I glued and nailed them along the edges of the footboard and the headboard. I used 2” wide pieces around the headboard and 1 ½” wide pieces around the footboard. But you can play around with the thicknesses of your trim pieces to suit your style.
The bottom piece on the footboard was just ¾” square and I nailed it across the front instead of along the bottom so that it would cover the screw heads leftover from attaching the feet pieces.
Step 8: Finish and Assemble
I gave these pieces a few coats of clear poly, then brought it inside to assemble it for use.
Once the pieces were where the bed was going to stay, I attached the side rails between the head and foot boards using the brackets from step 5. Once the teeth were securely in the slots, the side rails should be resting on the corner braces for the feet.
These corner braces are attached to the head and footboards, but not to the side rails at this point.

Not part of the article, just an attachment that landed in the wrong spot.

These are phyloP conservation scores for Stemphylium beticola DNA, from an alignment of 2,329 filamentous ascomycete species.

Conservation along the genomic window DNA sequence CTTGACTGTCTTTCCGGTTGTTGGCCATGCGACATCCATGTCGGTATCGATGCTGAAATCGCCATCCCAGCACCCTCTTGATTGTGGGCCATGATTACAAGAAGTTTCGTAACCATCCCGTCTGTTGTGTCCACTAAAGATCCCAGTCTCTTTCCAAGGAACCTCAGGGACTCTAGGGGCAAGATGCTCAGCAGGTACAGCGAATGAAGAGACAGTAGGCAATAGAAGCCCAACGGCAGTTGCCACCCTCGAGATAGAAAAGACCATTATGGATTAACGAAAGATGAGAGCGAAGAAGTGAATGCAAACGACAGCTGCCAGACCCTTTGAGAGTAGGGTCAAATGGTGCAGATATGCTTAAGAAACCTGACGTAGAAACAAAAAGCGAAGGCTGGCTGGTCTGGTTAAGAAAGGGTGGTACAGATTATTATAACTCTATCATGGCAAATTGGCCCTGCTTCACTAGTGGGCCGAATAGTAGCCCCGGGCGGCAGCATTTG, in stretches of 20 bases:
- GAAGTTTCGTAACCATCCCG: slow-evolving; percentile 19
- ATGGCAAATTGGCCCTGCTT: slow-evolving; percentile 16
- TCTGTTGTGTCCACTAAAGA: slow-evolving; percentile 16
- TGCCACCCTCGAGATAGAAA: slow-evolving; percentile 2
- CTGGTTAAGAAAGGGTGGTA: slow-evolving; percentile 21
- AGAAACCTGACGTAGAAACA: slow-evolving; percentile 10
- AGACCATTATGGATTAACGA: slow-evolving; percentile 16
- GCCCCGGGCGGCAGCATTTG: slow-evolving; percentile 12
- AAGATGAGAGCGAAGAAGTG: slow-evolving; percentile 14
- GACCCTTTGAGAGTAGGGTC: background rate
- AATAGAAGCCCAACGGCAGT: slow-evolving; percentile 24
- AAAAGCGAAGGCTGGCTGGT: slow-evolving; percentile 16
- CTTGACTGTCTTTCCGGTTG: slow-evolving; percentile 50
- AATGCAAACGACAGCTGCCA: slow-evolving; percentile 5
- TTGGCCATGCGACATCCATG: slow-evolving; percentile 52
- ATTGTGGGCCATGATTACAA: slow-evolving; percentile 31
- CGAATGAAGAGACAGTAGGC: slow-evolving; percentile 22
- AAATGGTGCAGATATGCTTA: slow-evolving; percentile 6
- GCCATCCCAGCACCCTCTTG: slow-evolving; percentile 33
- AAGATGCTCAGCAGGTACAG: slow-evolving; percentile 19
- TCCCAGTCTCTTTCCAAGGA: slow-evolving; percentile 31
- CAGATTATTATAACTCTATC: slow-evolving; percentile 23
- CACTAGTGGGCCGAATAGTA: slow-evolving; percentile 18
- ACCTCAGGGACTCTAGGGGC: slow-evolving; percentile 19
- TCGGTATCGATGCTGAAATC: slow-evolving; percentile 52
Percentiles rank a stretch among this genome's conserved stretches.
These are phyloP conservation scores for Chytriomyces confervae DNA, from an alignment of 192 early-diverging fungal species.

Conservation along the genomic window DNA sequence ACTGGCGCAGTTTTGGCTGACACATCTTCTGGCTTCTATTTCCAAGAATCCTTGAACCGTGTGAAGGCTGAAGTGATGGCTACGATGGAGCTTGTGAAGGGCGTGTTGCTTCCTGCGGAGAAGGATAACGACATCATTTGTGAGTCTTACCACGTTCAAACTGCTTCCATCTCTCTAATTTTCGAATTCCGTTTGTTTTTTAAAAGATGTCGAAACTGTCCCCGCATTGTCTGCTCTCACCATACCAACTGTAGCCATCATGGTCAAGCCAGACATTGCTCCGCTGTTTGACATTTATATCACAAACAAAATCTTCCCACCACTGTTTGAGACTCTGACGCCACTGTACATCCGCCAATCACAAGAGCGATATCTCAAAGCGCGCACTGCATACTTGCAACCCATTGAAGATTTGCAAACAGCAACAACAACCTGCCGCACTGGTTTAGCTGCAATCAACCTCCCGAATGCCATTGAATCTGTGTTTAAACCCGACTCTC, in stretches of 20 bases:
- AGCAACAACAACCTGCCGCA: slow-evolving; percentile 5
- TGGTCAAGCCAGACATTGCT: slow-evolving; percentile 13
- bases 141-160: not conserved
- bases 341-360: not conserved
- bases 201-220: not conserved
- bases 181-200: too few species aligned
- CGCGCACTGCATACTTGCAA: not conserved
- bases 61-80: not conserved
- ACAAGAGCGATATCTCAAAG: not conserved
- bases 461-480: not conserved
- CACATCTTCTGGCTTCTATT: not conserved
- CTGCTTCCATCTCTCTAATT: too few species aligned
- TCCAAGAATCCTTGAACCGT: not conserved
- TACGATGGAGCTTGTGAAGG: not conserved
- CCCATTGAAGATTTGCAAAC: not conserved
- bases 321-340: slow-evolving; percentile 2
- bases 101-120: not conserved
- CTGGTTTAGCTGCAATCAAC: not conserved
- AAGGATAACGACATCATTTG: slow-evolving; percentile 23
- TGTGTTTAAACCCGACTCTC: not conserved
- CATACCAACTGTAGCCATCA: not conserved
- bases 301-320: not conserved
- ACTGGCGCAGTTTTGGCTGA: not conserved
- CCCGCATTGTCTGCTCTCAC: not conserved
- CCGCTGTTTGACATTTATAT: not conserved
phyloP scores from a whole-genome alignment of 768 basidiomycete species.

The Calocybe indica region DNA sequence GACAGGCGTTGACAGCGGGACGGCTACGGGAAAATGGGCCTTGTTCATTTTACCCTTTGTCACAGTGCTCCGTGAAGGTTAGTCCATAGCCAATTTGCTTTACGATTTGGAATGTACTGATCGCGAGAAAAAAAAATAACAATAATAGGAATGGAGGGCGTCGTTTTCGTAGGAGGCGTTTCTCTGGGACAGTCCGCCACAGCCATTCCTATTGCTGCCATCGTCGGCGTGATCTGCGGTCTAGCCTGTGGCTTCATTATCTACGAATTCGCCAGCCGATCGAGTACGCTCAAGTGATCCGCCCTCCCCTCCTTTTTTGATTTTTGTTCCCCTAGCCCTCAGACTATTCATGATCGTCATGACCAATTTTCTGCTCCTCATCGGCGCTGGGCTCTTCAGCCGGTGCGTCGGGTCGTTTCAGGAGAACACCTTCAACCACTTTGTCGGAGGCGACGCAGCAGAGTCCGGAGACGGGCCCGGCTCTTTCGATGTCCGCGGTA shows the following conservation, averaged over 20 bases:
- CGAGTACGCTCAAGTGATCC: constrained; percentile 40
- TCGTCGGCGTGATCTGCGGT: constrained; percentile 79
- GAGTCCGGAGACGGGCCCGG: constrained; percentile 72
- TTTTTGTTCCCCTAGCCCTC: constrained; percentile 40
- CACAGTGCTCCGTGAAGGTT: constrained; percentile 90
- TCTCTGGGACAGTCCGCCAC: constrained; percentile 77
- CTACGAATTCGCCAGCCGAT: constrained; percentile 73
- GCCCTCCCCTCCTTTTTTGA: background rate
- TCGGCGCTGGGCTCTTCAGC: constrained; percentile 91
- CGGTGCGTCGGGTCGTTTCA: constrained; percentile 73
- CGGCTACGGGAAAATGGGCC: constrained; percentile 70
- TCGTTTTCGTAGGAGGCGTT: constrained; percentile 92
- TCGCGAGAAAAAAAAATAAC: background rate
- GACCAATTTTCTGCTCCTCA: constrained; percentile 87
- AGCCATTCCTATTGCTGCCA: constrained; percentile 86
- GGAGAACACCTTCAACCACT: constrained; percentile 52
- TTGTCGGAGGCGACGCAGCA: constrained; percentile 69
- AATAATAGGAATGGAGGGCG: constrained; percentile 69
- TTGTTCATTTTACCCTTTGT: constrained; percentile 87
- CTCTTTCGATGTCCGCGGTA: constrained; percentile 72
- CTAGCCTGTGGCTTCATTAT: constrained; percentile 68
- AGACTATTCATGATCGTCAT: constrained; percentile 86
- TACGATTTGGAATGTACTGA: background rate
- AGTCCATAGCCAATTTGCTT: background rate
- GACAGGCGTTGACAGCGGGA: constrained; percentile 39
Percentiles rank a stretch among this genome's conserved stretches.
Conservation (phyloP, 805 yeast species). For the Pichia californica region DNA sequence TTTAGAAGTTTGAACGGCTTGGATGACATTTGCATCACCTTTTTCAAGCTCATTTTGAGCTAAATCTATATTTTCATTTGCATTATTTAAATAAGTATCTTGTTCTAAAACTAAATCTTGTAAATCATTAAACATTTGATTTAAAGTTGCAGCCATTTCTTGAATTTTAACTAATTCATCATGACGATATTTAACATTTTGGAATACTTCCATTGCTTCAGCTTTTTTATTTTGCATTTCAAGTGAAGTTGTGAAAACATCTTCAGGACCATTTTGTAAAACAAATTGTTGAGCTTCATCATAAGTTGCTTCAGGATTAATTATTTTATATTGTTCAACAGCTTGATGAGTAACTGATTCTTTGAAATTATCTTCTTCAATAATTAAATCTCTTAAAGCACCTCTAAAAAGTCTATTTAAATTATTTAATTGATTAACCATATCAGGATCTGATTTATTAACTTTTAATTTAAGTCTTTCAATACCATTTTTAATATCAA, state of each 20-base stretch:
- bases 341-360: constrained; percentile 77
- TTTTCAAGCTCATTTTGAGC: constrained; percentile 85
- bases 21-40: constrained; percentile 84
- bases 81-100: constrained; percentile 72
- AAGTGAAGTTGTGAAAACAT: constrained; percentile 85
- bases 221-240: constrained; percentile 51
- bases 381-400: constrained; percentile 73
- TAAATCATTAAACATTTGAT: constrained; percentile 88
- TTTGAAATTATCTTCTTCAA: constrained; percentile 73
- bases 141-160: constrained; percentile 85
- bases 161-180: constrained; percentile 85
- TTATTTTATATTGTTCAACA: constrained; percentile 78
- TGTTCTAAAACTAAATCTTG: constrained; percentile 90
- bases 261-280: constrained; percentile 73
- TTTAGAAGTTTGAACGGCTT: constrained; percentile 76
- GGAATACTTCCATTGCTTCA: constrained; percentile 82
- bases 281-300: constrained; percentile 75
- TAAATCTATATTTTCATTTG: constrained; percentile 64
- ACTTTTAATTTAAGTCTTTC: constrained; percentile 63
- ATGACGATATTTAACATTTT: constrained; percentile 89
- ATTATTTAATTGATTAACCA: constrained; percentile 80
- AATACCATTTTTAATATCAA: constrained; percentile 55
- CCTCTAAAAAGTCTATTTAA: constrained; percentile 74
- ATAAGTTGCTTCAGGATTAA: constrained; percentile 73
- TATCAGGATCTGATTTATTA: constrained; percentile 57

So once the side rails were in place, I drove a screw up through the bottom of these foot braces into the side rail supports so they will be secured on both edges.
After securing the feet to the side rails, I evenly spaced (just eye-ball this…it doesn’t have to be EXACT) out the slats on the side rails, and screwed them in place.
Then, I threw on the mattress, the sheets, the comforter, pillows, blankets, and all the things that make a bed look pretty, then took a break to recover from the build haha.
All in all, this mid century modern bed frame was a fairly straightforward build, and is simple enough to work with any style if you want to mix and match furniture.
But, I have to admit, it looks pretty good with the matching nightstands here.
If you want to grab the plans with all the details for this, or any of the pieces in the matching series, be sure to check them out here:
- Mid Century Modern Bed Plans
- Mid Century Modern Nightstand Plans
- Mid Century Modern 6-Drawer Dresser Plans
- Mid Century Modern Dresser Console Plans
I hope you guys enjoyed this series and this build. And if you can’t wait to see what’s next, I’d love if you’d subscribe to my newsletter to be the first to know about new projects and posts!
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Until next time, friends, happy building!